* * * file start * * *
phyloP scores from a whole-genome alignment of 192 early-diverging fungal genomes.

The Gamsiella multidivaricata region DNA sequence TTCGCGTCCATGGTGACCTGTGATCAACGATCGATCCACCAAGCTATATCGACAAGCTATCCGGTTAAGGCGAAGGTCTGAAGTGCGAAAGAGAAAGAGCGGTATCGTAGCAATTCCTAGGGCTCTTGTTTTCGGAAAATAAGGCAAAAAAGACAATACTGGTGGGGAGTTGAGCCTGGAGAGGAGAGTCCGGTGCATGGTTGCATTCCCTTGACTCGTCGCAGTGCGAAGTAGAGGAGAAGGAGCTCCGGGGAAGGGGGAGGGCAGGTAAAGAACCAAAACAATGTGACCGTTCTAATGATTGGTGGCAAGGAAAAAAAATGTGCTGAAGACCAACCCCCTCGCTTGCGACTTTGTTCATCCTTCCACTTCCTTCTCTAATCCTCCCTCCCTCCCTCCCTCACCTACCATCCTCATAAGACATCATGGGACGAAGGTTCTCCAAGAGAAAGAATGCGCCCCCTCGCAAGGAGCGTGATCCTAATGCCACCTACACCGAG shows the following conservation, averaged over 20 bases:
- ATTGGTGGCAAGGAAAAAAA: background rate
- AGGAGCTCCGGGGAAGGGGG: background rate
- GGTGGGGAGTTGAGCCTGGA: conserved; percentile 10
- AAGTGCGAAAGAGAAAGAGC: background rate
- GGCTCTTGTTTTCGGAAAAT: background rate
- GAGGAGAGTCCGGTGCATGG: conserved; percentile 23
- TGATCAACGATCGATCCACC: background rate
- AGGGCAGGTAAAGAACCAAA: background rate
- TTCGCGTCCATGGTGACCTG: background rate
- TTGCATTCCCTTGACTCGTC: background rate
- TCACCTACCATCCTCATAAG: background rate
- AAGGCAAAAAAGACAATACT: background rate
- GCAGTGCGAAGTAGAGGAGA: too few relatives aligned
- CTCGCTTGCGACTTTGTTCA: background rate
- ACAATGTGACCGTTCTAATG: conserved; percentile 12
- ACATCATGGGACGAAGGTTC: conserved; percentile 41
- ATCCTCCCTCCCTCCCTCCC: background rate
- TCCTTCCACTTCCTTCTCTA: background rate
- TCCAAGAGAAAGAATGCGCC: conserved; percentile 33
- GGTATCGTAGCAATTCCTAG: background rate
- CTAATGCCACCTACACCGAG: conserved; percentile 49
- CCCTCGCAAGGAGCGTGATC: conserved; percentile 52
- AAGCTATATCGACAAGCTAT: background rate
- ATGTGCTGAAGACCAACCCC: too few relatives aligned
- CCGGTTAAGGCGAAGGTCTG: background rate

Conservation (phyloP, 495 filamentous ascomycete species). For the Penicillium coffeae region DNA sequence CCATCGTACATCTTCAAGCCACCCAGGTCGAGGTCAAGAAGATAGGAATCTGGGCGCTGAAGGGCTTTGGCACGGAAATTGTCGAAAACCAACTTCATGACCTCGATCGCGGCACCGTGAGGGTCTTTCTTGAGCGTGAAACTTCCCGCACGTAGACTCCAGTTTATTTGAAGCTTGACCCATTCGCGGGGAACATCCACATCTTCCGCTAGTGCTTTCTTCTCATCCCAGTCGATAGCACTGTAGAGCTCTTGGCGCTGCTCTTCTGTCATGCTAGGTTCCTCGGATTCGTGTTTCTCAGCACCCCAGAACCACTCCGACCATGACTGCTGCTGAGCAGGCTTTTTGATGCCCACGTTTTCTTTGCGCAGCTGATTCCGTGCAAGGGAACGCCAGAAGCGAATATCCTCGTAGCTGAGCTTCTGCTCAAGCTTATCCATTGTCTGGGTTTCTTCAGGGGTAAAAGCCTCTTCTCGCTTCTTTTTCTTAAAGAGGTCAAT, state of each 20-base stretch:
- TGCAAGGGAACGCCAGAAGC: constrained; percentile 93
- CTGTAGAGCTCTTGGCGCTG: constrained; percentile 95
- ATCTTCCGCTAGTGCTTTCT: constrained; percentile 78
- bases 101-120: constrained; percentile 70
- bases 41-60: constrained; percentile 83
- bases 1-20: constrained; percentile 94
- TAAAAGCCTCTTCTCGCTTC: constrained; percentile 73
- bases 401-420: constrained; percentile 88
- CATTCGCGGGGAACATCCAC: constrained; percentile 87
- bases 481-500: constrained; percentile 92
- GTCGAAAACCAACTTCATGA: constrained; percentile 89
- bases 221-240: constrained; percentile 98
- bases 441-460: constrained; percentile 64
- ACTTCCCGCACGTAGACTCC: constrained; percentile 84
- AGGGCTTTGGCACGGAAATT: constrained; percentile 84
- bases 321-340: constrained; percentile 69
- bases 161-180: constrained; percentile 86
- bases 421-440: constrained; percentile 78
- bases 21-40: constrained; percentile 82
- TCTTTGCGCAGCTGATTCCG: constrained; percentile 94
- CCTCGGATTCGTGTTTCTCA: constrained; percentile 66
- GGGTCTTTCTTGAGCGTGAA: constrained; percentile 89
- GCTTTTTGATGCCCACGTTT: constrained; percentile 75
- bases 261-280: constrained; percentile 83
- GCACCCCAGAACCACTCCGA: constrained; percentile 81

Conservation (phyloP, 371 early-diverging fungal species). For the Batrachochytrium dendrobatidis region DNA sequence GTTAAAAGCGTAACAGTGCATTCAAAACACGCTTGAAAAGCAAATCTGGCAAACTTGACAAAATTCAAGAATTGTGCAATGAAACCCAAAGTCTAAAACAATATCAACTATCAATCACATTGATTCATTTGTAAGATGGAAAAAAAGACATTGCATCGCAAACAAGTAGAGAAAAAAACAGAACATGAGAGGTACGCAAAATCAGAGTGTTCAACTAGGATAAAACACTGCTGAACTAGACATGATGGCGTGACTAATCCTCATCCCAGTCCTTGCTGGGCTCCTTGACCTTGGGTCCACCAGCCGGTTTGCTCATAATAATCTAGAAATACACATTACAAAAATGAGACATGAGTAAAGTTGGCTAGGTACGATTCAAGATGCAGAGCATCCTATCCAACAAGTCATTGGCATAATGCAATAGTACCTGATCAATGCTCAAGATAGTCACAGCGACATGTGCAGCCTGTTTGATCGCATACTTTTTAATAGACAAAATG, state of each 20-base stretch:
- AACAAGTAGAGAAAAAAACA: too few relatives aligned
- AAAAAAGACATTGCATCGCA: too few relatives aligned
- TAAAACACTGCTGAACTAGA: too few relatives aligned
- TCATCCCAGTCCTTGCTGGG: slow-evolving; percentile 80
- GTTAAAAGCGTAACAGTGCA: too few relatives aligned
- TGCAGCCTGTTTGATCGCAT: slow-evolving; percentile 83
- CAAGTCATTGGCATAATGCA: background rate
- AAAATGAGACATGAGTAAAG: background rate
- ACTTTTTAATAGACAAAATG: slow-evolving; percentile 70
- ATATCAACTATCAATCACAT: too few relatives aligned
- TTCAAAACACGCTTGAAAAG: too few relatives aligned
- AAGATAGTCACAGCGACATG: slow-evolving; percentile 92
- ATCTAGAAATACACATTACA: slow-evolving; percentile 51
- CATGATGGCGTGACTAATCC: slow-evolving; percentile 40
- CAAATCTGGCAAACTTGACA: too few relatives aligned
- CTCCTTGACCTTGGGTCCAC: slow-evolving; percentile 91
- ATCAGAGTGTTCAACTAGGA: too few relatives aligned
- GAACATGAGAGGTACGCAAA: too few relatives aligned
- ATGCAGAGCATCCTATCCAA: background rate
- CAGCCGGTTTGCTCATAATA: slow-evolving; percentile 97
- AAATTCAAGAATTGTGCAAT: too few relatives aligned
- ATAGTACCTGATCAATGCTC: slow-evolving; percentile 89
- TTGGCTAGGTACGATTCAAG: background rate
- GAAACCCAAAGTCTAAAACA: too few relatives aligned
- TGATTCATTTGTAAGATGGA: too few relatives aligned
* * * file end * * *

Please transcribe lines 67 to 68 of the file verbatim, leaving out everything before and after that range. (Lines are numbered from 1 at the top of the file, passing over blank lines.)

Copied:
- ATCTAGAAATACACATTACA: slow-evolving; percentile 51
- CATGATGGCGTGACTAATCC: slow-evolving; percentile 40